Santa Ana Sucker Fish Habitat Expansion Upheld by Federal Court

A federal judge has upheld a U.S. Fish and Wildlife Service final rule that doubles the critical habitat area of the Santa Ana sucker fish in San Bernardino and Riverside counties.

U.S. District Court Judge James V. Selna in Santa Ana ruled in favor of critical habitat designation for more than 9,300 acres of Southern California waterways, including stretches of the Santa Ana River. Local water agencies said they were disappointed by the ruling, which could pave the way for a habitat expansion that would jeopardize future water supply projects.

“We are obviously troubled by the court’s decision, which appears to give free reign to federal agencies to interpret scientific information how they see fit, regardless of the inconsistencies, contradictions, omissions or gaps in the data they use to support their arguments,” Douglas Headrick, general manager of the San Bernardino Valley Municipal Water District, said via an Oct. 22 statement from the Santa Ana Sucker Task Force. The organization of local water districts and cities in Southern California (including many ACWA members) formed in 2010 as the Fish and Wildlife Service began to reconsider the fish’s protected habitat.

Headrick was more conciliatory, though, about the prospect of finding a collaborative solution with the help of new Fish and Wildlife officials who are working with the task force. “These new Fish and Wildlife representatives seem to have a better appreciation of the challenges facing Inland Empire water and flood control agencies as we work to comply with new environmental restrictions,” Headrick said in the statement.

The Santa Ana Sucker, a very small and grayish fish, is listed as “threatened” under the Endangered Species Act by the Fish and Wildlife Service. The sucker is endemic to only three river basins in Southern California, including the Santa Ana River in western Riverside, San Bernardino and Orange counties. According to The Press-Enterprise newspaper, the sucker fish currently lives in a three-mile segment of the Santa Ana River south of Highway 60 in Riverside.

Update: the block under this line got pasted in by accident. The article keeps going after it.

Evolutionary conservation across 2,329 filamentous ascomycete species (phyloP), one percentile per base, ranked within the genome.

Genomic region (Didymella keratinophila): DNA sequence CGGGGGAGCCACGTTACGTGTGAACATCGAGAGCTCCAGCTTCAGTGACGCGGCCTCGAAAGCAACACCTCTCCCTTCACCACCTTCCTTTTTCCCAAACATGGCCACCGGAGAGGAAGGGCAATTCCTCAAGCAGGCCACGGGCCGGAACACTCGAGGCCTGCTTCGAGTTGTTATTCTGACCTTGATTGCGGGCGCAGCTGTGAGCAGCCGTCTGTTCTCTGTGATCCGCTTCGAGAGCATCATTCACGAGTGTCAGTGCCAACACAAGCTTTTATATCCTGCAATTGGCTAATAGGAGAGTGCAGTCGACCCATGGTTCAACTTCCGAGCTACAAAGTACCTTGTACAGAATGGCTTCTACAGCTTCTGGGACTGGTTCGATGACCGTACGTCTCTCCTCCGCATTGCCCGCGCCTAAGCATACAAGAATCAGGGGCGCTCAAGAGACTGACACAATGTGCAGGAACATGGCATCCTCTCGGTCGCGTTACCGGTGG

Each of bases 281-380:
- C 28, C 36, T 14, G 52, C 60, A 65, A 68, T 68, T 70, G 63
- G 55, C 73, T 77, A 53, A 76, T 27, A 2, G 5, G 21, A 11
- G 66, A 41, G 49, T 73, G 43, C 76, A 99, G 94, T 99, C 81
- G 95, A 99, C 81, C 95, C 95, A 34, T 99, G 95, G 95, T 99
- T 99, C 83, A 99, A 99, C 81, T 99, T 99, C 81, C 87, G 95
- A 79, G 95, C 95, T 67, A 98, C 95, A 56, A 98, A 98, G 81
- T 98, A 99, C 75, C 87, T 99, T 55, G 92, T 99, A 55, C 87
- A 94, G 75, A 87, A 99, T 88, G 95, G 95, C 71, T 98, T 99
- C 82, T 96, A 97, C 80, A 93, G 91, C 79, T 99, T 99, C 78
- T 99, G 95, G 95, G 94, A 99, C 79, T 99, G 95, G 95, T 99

The Center for Biological Diversity and other environmental groups lauded Monday’s decision as a win for species protection. “These protections will help make sure this tiny fish has a future, but they’ll also protect all kinds of other wildlife that depends on these rivers for their survival,” stated Adam Lazar, an attorney with the Center for Biological Diversity.

Monday’s ruling, according to the Center for Biological Diversity, reaffirms the sucker’s expanded critical habitat to include stretches of three Southern California rivers and their tributaries: the Santa Ana River in San Bernardino, Riverside and Orange counties; and the San Gabriel River and Big Tujunga Wash in Los Angeles County.

But Headrick told the Press-Enterprise newspaper that that the habitat expansion could affect several water project that are under way or planned, including a recycled water treatment facility for San Bernardino’s water department.

In August 2011, 12 water agencies in the Inland Empire sued the Fish and Wildlife Service, claiming the final rule of critical habitat for the sucker fish was based on flawed science and was made without input from local agencies as required by federal law.

Water managers in the Inland Empire have said the habitat designation could cause the loss of up to 125,800 acre-feet of local water supplies each year, an amount that represents about one-third of the water currently used by 1 million residents of Riverside and San Bernardino counties. They have also expressed concern over the impact that expanded sucker habitat would have on flood control, water conservation and groundwater recharge operations in their service areas.

In November, ACWA sent a letter to Daniel Ashe, director of the Fish and Wildlife Service, requesting that the final rule for the Santa Ana Sucker’s expanded habitat designation be withdrawn until an impartial scientific review of the critical habitat’s necessity is undertaken.  In the letter ACWA advocated for a collaborative solution that would preserve the environment while continuing to meet the region’s water needs.